Rep. Paul Broun might have the voting card of a Member of Congress, but the honorific he prefers is doctor, not Congressman.
Even once one has sorted out who likes to be called what, there’s the not-so-small matter of what to call them in writing. A first name might not be appropriate, but using only a last name might sound brusque or disrespectful. And so in internal emails and texts, many staffers refer to the boss by his or her initials.
The phenomenon persists even for Members whose middle names aren’t often invoked. Coburn, for example, is usually “TAC,” short for Thomas Allen Coburn, in his staff’s internal communications.
“That’s shorthand,” Lamel says. “It’s a respectful way to save a few keystrokes.”
In fact, some staffers so frequently type out initials that they begin using them in conversations, adding another name into the already jumbled pile of Hill names.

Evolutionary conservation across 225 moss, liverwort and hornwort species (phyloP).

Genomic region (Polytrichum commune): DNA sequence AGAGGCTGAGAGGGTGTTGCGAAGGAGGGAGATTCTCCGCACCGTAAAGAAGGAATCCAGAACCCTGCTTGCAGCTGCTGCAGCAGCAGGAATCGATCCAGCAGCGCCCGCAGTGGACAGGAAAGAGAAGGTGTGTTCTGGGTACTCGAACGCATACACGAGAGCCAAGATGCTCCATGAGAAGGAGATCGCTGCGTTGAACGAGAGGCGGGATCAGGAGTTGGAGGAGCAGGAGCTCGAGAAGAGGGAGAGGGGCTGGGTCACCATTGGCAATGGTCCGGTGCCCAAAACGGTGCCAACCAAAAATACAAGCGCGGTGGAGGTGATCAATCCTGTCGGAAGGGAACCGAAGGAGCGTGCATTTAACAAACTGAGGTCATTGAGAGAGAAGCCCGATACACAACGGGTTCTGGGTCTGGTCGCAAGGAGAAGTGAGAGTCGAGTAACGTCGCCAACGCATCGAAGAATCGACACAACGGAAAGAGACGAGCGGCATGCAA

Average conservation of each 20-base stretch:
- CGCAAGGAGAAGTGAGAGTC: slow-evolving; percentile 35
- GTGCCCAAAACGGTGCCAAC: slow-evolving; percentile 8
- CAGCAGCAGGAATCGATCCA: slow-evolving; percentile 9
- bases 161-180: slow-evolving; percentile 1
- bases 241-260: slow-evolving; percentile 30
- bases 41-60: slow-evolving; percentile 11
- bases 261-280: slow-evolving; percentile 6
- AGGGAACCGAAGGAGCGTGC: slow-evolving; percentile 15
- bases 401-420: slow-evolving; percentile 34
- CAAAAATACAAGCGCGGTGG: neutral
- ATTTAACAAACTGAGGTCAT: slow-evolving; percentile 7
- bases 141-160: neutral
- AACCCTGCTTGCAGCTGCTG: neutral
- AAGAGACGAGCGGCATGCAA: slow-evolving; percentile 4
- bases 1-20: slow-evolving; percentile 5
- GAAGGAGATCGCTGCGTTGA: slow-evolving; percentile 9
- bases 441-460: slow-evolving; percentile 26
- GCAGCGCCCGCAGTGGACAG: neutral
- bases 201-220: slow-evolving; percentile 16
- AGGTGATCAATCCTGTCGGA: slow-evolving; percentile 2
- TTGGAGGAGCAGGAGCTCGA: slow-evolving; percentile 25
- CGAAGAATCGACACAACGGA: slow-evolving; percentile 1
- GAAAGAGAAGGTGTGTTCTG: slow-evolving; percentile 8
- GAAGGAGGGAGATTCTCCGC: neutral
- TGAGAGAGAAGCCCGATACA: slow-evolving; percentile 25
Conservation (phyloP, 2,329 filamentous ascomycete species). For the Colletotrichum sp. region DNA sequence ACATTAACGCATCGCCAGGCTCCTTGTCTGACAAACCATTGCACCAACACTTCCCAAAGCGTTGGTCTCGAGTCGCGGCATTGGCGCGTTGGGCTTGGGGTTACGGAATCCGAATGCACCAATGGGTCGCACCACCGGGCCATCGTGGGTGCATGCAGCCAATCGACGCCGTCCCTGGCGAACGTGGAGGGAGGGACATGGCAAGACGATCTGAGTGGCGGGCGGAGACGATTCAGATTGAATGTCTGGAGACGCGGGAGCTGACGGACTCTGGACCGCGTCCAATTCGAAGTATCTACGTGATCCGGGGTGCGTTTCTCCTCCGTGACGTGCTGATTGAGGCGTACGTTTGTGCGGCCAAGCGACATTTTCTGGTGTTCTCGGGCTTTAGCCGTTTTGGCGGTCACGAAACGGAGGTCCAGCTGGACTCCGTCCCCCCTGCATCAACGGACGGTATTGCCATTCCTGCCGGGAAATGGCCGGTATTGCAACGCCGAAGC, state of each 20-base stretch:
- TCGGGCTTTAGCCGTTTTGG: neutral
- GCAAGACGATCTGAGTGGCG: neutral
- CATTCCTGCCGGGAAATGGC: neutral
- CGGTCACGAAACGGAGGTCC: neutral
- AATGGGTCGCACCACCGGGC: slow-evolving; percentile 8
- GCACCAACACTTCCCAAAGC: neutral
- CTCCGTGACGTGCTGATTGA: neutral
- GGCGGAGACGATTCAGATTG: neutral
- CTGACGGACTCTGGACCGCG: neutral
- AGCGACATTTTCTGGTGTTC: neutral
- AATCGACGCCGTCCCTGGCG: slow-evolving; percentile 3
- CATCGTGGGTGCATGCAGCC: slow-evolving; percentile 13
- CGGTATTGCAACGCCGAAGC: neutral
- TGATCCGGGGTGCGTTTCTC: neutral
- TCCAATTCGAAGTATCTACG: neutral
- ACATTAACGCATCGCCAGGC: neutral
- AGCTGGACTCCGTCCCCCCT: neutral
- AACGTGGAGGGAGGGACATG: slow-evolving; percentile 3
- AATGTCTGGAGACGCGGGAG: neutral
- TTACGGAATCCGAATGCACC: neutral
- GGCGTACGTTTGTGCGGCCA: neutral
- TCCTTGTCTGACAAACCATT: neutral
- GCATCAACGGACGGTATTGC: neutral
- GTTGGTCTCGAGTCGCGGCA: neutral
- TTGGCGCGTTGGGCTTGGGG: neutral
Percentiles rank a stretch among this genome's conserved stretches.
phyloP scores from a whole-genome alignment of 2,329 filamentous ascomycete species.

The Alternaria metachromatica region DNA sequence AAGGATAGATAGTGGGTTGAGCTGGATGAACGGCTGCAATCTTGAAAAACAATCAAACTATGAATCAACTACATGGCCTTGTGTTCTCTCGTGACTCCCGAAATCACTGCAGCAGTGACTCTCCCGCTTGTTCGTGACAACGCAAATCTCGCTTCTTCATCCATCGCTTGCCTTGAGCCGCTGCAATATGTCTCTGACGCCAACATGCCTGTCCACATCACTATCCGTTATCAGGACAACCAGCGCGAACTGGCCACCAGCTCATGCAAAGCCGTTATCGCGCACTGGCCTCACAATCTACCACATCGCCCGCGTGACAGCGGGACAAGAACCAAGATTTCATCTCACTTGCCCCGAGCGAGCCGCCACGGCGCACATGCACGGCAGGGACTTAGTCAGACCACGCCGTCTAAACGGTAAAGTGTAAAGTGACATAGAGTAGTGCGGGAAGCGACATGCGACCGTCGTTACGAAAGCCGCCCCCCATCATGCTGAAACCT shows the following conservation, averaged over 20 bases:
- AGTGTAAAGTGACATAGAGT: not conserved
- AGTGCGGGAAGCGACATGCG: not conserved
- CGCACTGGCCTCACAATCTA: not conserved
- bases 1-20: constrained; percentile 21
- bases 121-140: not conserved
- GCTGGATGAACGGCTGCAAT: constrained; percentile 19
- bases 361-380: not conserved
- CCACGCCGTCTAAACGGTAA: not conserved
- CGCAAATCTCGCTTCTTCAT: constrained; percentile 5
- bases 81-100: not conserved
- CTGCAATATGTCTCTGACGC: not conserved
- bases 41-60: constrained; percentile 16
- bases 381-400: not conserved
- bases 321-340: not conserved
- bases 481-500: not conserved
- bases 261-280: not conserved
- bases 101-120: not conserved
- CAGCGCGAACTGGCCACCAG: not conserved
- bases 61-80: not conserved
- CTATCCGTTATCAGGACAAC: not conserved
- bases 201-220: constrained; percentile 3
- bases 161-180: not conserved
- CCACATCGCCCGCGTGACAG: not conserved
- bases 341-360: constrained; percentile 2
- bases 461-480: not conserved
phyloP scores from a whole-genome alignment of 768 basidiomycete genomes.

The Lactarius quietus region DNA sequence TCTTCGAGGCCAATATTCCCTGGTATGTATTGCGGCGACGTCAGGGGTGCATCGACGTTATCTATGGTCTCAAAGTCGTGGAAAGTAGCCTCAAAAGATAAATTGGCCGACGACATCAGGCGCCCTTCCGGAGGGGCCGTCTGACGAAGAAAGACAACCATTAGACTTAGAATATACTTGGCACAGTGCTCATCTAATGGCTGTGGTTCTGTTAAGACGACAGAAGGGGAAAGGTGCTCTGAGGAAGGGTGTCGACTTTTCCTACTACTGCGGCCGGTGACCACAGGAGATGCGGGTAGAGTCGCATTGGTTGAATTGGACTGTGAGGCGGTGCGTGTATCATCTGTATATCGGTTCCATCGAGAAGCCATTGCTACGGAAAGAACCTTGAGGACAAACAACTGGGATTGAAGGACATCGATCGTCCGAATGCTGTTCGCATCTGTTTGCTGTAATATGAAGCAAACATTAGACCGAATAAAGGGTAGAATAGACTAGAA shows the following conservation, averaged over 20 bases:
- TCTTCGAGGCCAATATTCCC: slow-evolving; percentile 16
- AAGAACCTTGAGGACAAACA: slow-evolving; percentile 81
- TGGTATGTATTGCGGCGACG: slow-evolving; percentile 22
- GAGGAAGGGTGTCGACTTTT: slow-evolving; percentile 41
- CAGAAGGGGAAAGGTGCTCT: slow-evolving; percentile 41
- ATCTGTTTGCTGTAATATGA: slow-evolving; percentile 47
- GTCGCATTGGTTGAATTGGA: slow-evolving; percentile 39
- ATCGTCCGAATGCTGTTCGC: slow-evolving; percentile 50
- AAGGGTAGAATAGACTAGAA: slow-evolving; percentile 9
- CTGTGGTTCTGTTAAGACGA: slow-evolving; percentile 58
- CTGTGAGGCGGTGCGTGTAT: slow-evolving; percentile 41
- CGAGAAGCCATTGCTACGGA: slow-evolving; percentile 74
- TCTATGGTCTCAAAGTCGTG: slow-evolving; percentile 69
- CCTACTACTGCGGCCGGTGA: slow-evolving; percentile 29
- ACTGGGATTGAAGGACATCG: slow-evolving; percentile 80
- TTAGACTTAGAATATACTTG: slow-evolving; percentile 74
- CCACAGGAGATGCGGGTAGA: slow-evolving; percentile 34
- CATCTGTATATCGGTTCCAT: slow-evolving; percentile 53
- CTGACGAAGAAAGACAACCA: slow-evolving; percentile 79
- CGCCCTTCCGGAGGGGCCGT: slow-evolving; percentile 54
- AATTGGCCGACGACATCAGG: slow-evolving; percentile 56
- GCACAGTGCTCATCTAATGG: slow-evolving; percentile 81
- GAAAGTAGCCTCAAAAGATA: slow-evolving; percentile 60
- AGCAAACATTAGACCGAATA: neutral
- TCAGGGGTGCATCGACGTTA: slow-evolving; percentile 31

Titles can be tricky, too. Some female Members, including Boxer, like to use “Chairman” instead of “Chairwoman.” Rep. Marsha Blackburn (R-Tenn.) identifies herself as “Congressman.”
If it’s a confusing maze to navigate, there’s one surefire trick to addressing a Member of Congress. McCann often offers this tip to his students, paraphrasing a quote from Harley Dirks, a powerful appropriations clerk during the 1960s: “I call them all ‘Chairman,’” Dirks said. “If they are, they expect it, and if they’re not, they’re flattered.”
Rep. Bill Cassidy has his blood drawn by Alesha Barbour during a free hepatitis screening in the Rayburn House Office Building hosted by the Congressional Viral Hepatitis Caucus to recognize "National Viral Hepatitis Testing Day."
Roll Call has launched a new feature, Hill Navigator, to advise congressional staffers and would-be staffers on how to manage workplace issues on Capitol Hill. Please send us your questions anything from office etiquette, to handling awkward moments, to what happens when the work life gets too personal. Submissions will be treated anonymously.